Date: 7/30/17 4:53 pm From: Anderson, Christopher D (DFW) <Christopher.Anderson...> Subject: [Tweeters] RE: OT: Eastern bats
Hi Josh and Tweets,
You make an excellent point. White-nose Syndrome (WNS) can have pretty much a 100% mortality rate in bats affected. In short - if they get this disease, they are toast.
Plus, other species of bats carry the fungus (as well as insects, people, equipment, etc.) that can cause this disease - pretty much the number one wildlife epidemic in the world right now!
This is concerning, saddening and very serious regarding ecosystem processes and biodiversity patterns.
We have White-nose Syndrome in WA. We were the first state west of the 100th meridian - March 2016 - King Co. My four-year-old (and my two-year-old) can guess as well as I can as to how. I figure it came in on "big foot" or from an "alien ship"...or at least that is my repetitive "I have no clue and cannot even begin to speculate" answer. Insane answers can help in the I have no clue and neither does anyone else department at times....
WDFW is actively asking for everyone's help to report ROOSTS and DEAD OR ILL bats.
A reporting tool can be found here - note report buttons in upper right-hand side of this webpage:
The issue we have here in WA, particularly the wet west side, is that most of the bats known or potentially to be affected due to relatedness to their eastern counterparts do not hibernate in caves or mines like in the east - so we have NO clue as to where they go in the winter. There are guesses and some work here and in other western states hinting at some winter hibernacula features - but no "thousands of bats in a cave or mine" situation here. Which, given this pathogen is most lethal during hibernation - makes it a rub for surveillance and monitoring of our local bat populations. We have 15 species of bats in WA. We'd like to keep it that way!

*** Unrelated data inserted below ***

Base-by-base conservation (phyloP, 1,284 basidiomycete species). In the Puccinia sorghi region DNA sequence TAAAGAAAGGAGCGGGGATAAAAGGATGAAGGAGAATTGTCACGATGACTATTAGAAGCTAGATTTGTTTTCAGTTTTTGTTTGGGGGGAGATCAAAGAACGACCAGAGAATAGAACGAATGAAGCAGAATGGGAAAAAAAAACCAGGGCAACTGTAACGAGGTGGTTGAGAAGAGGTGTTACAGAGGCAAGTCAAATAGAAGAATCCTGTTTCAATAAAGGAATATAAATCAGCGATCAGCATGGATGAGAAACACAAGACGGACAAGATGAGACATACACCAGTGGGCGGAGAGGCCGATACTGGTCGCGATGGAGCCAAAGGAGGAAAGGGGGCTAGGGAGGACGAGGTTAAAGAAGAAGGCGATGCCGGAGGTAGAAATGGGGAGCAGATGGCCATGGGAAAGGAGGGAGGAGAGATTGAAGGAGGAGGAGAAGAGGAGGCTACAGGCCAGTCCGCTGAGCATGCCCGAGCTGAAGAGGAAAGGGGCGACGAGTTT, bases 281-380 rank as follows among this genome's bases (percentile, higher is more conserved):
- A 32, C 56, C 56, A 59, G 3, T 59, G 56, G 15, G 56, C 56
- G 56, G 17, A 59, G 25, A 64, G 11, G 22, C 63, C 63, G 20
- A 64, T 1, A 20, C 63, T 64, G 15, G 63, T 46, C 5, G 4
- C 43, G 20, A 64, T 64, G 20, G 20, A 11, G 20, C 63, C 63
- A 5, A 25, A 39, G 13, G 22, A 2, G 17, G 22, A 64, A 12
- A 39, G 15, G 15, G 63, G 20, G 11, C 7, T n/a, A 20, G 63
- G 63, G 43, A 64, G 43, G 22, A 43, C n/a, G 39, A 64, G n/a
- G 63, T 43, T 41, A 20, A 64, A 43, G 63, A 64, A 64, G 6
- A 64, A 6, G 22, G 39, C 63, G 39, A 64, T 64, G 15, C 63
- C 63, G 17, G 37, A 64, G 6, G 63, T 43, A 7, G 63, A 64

I ask all to please look at the above state WNS website as well as similar conservation and recent findings websites related to WNS collaborative efforts with many partners - public, private, NGO; which may be found near the bottom of the state page. Please share. Note there is a poster and a fact sheet near the bottom. These can be printed out, posted or passed out where one has permission....
We need our bats. I appreciate all that can be done to network the word that WA State (and other western states) are looking for reports of e.g. maternity colonies (where they have pups), often used roosts (say 5-10 bats or more regularly at any time of year), sick/ill/dead bats (how we've documented WNS in WA thus far), etc.
Tests being done on guano/sediment from summer roosts and dead bats have provided some minor insight into where the fungus that causes WNS is locally as far as we know - but until we have better understanding of our local bats' winter haunts - it is a major task involving multiple entities to tackle this in anywhere near the same on-the-ground efforts as out east and in Canada. They continue to struggle in "what to do" our east as well. They have an ability to better track local population losses in situation but it is still extremely depressing and desperate. I wish I could be a bit more upbeat.
District 12, King County
WA Dept. of Fish and Wildlife - Region 4
16018 Mill Creek Blvd.
Mill Creek, WA 98012
425.775.1311, ext 111
Want to attract more wildlife to your property?
Check out the WDFW Backyard Wildlife Sanctuary Program:
I'm spending the week at the old family cabin in Vermont, and when we arrived yesterday in the twilight, there were several bats flitting about. (Not an expert by any means, but I think big brown bats. Too big to be little brown bats.)
I had thought that the white-nose fungus pretty much wiped out eastern bats, but I guess these ones don't know about it, or survived it, or something. It made me feel hopeful, something I have not been feeling lately. Yay bats!